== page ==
So, when I was at Google, my team went from four to 4,000 in about five years. That means that if you look at those first four people I hired, in order for them to be part of the people who were running that organization, they need to do about 10 or 15 years worth of growing and getting experience, in a much shorter period of time.
So if you think you’re going to grow quickly, hire for what you think you’re going to need. Over hire. Hire people who are more qualified, have more experience, or hire people who are right out of school, but can overachieve in their current roles.
I don’t think it’s the number of years in the workforce that matters, I think it’s hiring the people that you’re going to need then, now, because then happens so quickly.
Rule #6: Don’t Just Talk, Really Listen!
I really believe we lead best, when we walk side by side with our colleagues. And to achieve this, you’re going to have to do the opposite of what I’m doing right now. You’re going to have to not just talk, but really listen. And you have to one step further, which is not just listen, but find a way to get people to actually tell you the truth.
Rule #7: Take Responsibility
There is no such thing as complete control, nothing. No one has complete control in any situation. People that leading organizations in some ways have less, because not only do they have to control what they do they have to persuade everyone else, what they do.
But, if you are able to take responsibility, I’m not late because there was traffic, I’m late because I didn’t leave early enough to account for the fact that there was traffic. The project didn’t get finished not because my friend, my partner didn’t do it, my colleague didn’t do is part.
The project didn’t get finished because I didn’t set up a team where my colleague wanted to do his part. When you take responsibility and you take full responsibility, that is the most empowering thing and you can do it any stage.
You have to do it if you’re raising money as an entrepreneur, you have to do it if you’re trying to persuade people to work with you, you have to do it all stages.
Rule #8: Measure Results, Not Face Time
One of things I talk about in my book is the importance of measuring results, not facetime. If you as a company measure facetime, you will be rewarded with facetime. If you talk about the people who are working really hard, rather than the people who are getting great results, people will work very hard but not focus on results.
In my job at Facebook, Mark and I try to run the company very focused on results. We had one employee, actually for a while, who famously was one of our absolutely highest performers, but just didn’t like to be in the office very much at all.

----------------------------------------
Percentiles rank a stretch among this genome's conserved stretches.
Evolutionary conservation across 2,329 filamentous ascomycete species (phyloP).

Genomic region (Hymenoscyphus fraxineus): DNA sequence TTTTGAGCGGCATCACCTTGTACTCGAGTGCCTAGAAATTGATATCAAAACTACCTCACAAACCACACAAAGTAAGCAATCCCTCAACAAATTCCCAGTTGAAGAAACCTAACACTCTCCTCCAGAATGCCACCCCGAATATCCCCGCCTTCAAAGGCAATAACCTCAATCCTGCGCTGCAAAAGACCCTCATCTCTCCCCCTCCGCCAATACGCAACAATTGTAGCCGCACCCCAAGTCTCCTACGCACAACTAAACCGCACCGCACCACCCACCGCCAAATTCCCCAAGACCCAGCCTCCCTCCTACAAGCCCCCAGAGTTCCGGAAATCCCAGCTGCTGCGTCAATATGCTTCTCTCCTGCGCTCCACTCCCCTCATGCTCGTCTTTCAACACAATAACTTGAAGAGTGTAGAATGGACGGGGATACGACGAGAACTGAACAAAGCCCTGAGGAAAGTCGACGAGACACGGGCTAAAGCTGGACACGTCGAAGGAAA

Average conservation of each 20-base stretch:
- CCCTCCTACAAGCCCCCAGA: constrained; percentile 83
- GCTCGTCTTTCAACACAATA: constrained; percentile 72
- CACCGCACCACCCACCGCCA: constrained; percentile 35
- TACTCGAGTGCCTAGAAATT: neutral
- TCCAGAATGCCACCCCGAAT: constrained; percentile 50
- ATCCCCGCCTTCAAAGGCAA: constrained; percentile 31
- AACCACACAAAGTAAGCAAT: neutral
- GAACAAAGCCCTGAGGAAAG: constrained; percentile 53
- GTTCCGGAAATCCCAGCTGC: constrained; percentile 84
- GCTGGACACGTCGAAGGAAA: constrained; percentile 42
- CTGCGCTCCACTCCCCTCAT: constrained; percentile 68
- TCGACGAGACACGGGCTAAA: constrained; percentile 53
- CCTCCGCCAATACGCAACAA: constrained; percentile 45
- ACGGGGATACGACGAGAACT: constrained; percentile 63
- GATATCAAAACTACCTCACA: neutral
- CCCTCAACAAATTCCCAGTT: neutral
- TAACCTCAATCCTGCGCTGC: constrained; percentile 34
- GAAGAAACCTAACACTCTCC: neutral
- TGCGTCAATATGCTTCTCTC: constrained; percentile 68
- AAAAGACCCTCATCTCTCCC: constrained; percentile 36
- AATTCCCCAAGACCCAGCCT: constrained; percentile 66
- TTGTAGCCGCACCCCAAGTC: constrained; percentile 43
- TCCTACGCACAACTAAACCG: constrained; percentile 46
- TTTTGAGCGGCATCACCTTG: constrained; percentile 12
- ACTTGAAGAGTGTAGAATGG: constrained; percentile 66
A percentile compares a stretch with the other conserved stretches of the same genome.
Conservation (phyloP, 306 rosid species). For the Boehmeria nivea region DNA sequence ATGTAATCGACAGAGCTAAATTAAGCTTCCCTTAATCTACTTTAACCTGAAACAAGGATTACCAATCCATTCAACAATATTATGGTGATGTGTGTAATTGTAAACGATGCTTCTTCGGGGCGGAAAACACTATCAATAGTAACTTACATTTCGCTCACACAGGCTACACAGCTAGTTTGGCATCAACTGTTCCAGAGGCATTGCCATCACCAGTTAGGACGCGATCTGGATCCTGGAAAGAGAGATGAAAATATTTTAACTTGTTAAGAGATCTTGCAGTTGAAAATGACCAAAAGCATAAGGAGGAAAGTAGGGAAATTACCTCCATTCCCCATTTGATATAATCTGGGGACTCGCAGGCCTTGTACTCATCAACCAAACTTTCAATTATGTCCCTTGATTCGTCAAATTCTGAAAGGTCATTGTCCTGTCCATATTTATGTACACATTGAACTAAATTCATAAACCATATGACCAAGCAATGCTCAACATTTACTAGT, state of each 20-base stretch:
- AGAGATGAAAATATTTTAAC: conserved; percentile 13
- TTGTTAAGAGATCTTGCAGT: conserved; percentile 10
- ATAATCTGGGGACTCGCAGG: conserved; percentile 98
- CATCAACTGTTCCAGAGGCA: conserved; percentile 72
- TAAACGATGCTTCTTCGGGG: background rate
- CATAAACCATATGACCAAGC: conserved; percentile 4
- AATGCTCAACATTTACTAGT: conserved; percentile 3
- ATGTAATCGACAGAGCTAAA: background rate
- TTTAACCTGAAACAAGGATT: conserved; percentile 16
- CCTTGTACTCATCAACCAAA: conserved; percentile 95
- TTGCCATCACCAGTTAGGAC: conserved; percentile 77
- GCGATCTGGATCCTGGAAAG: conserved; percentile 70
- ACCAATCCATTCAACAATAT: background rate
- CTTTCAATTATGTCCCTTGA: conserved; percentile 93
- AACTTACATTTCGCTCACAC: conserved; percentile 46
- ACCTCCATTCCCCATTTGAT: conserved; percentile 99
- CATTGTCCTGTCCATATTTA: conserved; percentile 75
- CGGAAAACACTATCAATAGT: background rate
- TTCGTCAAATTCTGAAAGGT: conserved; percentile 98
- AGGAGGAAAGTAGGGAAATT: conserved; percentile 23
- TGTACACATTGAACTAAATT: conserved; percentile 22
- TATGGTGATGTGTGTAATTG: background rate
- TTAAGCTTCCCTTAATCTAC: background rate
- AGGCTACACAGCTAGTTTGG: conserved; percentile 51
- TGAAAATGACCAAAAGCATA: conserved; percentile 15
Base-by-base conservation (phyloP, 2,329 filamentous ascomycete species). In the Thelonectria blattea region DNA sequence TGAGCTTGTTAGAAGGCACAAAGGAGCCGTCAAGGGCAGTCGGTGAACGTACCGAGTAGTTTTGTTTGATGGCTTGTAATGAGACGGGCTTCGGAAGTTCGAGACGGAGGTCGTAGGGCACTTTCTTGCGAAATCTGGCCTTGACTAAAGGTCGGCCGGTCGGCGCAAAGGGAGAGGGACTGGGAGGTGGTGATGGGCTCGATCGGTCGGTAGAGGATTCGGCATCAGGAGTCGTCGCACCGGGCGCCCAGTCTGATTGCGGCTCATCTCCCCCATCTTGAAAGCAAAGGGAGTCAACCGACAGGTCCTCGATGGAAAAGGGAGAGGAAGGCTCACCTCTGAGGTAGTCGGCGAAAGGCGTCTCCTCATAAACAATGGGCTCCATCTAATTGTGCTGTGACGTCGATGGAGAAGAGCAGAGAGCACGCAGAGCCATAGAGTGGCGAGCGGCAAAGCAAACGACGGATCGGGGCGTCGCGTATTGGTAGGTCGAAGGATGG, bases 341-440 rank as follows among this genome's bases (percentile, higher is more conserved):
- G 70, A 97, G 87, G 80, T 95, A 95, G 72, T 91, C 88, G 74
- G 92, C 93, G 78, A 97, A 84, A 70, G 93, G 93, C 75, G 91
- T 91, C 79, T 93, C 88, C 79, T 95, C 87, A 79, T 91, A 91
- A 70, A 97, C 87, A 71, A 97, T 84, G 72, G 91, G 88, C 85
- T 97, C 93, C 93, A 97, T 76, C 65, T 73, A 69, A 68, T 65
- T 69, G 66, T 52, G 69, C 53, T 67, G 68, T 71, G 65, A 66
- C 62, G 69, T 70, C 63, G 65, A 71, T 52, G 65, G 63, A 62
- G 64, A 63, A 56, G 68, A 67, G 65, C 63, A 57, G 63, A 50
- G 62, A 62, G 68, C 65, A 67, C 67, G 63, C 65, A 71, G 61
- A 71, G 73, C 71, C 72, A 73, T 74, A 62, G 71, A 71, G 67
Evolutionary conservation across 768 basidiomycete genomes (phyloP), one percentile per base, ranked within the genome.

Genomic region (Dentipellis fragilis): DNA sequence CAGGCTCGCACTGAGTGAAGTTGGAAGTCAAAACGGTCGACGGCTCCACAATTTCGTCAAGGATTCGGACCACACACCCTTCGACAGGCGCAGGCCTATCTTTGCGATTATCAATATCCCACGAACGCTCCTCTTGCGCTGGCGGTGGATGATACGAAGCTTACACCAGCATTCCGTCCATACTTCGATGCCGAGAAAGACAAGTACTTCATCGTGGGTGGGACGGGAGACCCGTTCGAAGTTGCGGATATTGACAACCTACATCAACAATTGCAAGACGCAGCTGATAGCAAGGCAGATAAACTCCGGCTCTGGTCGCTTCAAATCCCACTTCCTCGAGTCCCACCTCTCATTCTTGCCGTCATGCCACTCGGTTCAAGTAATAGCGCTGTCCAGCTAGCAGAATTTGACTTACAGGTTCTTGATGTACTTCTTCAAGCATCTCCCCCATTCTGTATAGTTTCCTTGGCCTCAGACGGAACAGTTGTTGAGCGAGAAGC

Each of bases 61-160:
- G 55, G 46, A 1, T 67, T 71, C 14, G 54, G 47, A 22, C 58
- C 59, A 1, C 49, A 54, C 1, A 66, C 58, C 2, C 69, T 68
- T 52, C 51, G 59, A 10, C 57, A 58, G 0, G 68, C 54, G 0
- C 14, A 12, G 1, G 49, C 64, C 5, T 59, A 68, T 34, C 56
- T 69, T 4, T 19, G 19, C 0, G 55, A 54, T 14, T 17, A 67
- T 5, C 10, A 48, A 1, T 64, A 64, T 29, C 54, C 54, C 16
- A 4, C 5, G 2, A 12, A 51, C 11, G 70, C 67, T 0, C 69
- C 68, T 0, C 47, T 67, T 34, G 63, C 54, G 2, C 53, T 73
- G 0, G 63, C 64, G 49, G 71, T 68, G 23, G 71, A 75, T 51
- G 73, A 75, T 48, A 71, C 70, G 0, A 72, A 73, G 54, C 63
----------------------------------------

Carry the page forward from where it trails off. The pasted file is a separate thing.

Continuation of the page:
And we would publicly applaud him. No one’s seen Shemoth in a week, but look what’s happening. And we were publicly saying his results were amazing. If he feels like doing it, sitting in his basement, go ahead. Now, not every company can do that, different companies have different constraints, but many more companies can do this.
Rule #9: Find Something You Really Believe In
The best kind of leadership starts by finding something you really believe in. Facebook exists because Mark Zuckerberg believed that the world would be a better place if we all used technology to share and connect. He believed in that enough to drop out of school at 19, and he believed in it enough to hang onto that vision and hold onto it, even when people tried to take it away from him over the years.
I joined Facebook, along with so many others, because I too believe in that vision. And now it’s the most important part of my job, to keep myself and everyone else at Facebook maniacally focused on what we are trying to do, day in and day out.
So start, start by finding a company you believe in, a product you love, something, a cause you really, really care about. Because not only will you inspire yourself, will you be inspired, but you in turn will inspire others. And that’s the most critical part of great leadership.
All organizations have some form of hierarchy. People in organizations, if you’re their manager, will do what you tell them to do, even at Facebook, at least some of the time. But great leaders don’t want compliance, they don’t want people to follow orders.
Great leaders want real excitement, genuine enthusiasm, real commitment. Great leaders don’t just win the minds of their team, they win their hearts. Great leaders don’t just issue commands, they heed the voices of those around them.
Rule #10: Careers Are Not Ladders, But Jungle Gyms
Careers are not ladders, those days are long gone, but jungle gyms. Don’t just move up and down. Don’t just look up, look backwards, sideways, around corners. Your career and your life will have starts and stops, and zigs and zags.
Don’t stress out about the white space, the path you can’t draw, because therein lies both the surprises and the opportunities.
Thank you so much. I made this because Veronica Watts asked me to, so if there’s a famous entrepreneur that you want me to profile next, leave it in the comments below and I’ll see what I can do. I’d also love to know which of Sheryl’s top ten rules meant the most to you.
Leave it in the comments. I’m going to join in the discussion. Thank you so much for watching, you need to believe, and I’ll see you soon.